The decay to and could have large branching ratios at high mass range. For our simplified discussion, reaches at most ~20%. Therefore our discussions remain robust. The search for this channel appears challenging. If enough is produced and its mass is high enough; boosted Higgs analysis  may be used.
In this section we have taken Type II 2HD model as a simple illustration and have shown that the main phenomenology expected at the LHC from the bound states may not have to be drastically different. A more thorough numerical study is needed for clarifying whether this or any other variants of 2HD model are phenomenologically viable.
6. Conclusion and Outlook
In this short paper we revisited current phenomenological study of possible bound states of heavy 4G quarks. The direct search limits now have reached the perturbative unitarity bound making their Yukawa couplings well in the strong coupling regime, where one expects a meson-like bound states in ~TeV range. Existing studies in Bethe-Salpeter and relativistic expansion approaches enable one to study their phenomenology at the LHC.
Electroweak Precision tests constrain the top and bottom-like 4G quark masses to be nearly degenerate leading to a “heavy isospin” symmetry, which in turn can be used to classify spectrum. Among these, one finds that color-octet isosinglet vector resonance is to be the easiest produced one at early runs of the LHC via -annihilation. The parameters needed for such study are the meson mass splittings, 4G quark mixing to lighter generations, the decay constant, and 4G quark mass.
Possible final decay products have rich phenomenology with challenging signals. The leading decay channel of in the cases considered is followed by free quark decay inside the bound state. With four different representative choices for the parameters their rates are studied. Among these, Case 4 with small mixing provides a clearest signal of possible bound state at the LHC, wherein the whole process chain is with highly boosted and with one soft as the final state. Other cases, with enough total energy resolution, also may provide a resonant signal.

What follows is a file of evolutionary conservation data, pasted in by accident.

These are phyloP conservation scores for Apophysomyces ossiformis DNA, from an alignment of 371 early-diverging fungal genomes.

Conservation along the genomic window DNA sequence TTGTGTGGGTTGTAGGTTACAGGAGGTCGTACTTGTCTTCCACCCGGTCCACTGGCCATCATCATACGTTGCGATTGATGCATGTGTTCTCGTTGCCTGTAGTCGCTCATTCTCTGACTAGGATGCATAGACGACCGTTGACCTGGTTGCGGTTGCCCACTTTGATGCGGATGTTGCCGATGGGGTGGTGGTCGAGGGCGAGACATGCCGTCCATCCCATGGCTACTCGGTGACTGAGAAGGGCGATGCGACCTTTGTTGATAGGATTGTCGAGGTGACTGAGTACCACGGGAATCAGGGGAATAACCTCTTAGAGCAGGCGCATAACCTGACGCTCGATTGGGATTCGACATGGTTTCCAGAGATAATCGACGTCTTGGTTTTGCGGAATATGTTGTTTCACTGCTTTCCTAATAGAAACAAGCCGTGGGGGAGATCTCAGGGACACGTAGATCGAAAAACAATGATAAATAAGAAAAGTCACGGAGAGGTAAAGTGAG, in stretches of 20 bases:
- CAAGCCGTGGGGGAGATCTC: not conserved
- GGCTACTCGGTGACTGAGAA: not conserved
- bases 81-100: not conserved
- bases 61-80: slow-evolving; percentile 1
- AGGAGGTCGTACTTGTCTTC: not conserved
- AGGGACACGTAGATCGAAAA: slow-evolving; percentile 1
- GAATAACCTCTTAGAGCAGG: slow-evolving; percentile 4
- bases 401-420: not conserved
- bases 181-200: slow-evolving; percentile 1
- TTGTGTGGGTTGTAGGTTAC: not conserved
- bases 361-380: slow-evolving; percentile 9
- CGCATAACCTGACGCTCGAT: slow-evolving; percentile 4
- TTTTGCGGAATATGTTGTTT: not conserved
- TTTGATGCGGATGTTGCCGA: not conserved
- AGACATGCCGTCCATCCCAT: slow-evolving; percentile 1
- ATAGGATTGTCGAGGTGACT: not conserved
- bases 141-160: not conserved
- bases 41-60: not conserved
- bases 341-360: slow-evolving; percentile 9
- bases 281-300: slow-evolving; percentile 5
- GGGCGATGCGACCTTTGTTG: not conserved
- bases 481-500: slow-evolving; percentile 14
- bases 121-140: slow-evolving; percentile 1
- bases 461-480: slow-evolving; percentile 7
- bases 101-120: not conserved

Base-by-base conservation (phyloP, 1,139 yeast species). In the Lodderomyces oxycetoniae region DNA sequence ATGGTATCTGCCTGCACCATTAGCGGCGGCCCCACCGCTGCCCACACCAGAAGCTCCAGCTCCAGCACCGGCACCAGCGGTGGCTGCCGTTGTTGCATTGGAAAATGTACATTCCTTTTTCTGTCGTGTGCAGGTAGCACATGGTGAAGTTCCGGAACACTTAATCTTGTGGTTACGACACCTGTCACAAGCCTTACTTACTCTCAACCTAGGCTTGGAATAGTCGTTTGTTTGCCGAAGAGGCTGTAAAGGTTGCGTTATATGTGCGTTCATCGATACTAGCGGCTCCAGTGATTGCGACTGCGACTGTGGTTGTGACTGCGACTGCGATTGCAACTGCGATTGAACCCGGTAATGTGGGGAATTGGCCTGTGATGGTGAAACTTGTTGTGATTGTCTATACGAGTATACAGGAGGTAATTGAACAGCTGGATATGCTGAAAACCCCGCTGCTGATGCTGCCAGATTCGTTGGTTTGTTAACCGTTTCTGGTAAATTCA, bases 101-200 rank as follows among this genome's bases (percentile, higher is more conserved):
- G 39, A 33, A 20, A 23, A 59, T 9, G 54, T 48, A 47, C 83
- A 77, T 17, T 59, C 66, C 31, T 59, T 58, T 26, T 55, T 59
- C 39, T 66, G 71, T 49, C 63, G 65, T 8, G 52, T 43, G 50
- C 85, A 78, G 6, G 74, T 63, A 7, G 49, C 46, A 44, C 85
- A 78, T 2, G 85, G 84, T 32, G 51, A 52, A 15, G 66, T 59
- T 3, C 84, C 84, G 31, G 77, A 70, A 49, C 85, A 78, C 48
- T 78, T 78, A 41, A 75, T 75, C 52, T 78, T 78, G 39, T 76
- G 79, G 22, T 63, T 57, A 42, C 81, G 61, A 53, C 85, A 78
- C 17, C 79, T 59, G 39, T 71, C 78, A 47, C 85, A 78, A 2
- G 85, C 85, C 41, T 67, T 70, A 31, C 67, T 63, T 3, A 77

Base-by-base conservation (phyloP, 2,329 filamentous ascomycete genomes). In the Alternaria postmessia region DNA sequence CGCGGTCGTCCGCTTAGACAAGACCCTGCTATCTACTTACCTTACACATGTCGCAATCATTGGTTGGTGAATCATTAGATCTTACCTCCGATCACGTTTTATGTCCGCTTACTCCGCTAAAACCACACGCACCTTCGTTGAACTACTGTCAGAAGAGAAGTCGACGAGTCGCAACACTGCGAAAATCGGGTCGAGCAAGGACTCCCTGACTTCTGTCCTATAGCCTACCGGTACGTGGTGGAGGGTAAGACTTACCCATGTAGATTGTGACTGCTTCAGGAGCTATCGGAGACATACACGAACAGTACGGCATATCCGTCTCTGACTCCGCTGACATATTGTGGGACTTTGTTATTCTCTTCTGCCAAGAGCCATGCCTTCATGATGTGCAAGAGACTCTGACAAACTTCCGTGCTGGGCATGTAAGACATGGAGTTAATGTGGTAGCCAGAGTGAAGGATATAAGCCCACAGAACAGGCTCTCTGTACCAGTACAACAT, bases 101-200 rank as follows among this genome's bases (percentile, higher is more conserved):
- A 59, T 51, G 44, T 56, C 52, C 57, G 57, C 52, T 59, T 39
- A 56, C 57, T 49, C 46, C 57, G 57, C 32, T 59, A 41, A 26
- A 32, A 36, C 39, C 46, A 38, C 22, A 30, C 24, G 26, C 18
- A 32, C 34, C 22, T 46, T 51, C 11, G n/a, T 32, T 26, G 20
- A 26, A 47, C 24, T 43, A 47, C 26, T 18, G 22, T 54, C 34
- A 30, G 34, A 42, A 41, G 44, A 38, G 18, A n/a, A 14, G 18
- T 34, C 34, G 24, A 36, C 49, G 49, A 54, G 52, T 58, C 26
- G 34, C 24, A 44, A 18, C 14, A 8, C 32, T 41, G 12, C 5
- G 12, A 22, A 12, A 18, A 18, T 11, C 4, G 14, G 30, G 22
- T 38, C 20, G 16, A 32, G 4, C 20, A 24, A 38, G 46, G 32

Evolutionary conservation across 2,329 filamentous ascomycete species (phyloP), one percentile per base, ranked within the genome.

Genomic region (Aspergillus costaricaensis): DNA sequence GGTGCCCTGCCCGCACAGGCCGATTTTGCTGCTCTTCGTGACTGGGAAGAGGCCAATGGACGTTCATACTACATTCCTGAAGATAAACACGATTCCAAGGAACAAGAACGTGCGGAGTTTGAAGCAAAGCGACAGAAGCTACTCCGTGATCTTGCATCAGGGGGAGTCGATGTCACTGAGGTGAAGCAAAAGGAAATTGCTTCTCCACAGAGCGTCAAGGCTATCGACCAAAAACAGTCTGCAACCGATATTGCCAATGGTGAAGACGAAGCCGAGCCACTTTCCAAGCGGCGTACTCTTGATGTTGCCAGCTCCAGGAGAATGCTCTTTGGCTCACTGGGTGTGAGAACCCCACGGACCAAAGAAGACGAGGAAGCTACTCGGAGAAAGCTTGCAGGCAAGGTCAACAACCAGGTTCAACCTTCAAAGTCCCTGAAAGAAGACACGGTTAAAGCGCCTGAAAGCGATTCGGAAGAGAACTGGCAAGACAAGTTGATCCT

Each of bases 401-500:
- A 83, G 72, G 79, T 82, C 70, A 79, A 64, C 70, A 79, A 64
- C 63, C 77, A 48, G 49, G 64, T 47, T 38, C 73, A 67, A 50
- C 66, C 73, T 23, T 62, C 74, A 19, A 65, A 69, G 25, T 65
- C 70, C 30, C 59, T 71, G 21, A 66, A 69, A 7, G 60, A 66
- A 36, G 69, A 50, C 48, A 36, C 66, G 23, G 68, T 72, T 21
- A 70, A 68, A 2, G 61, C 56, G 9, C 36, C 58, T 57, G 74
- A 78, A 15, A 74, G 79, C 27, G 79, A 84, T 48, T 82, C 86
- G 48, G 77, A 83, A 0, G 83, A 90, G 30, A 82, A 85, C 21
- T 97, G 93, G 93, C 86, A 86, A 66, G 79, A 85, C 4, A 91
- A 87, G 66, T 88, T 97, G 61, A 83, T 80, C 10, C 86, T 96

With ~125 GeV object found at the LHC being most likely a Higgs, if proven, simple 4G extension is unlikely to be viable. In light of this, we also briefly explore how this phenomenology is affected in presence of additional Higgs. The most significant change comes in the form of opening up new large annihilation decay channels and . Numerical estimates of these rates indicate that in Case 4 mode remains the leading channel, leaving the conclusions with single Higgs robust. Another easily detectable signature is dijet which becomes dominant if . While this is unlikely considering what Bethe-Salpeter study suggests, this can be eventually resolved by Lattice effort.
We have reviewed signatures for Yukawa-bound heavy mesons in the 1 to 2 TeV range. We also briefly touched upon two Higgs doublet case. What is covered in this review is qualitative in nature. As the LHC energy increases, and with higher luminosity, it could uncover new chiral quarks above the unitarity bound, with new unusual bound states. One could probe into the truly nonperturbative regime, in which these results only offer a glimpse of what might happen.
The author thanks K. Ishiwata and M. B. Wise for letting him use their results in this paper. The author is also thankful for H. Yokoya’s help in updating the calculations. This work is supported by NSC 100-2811-M-002-061 and NSC 100-2119-M-002-001.
- W.-S. Hou, “Source of CP violation for Baryon asymmetry of the universe,” Chinese Journal of Physics, vol. 47, no. 2, p. 134, 2009.
- M. E. Shaposhnikov, “Baryon asymmetry of the universe in standard electroweak theory,” Nuclear Physics B, vol. 287, pp. 757–775, 1987.
- W. A. Bardeen, C. T. Hill, and M. Lindner, “Minimal dynamical symmetry breaking of the standard model,” Physical Review D, vol. 41, pp. 1647–1660, 1990.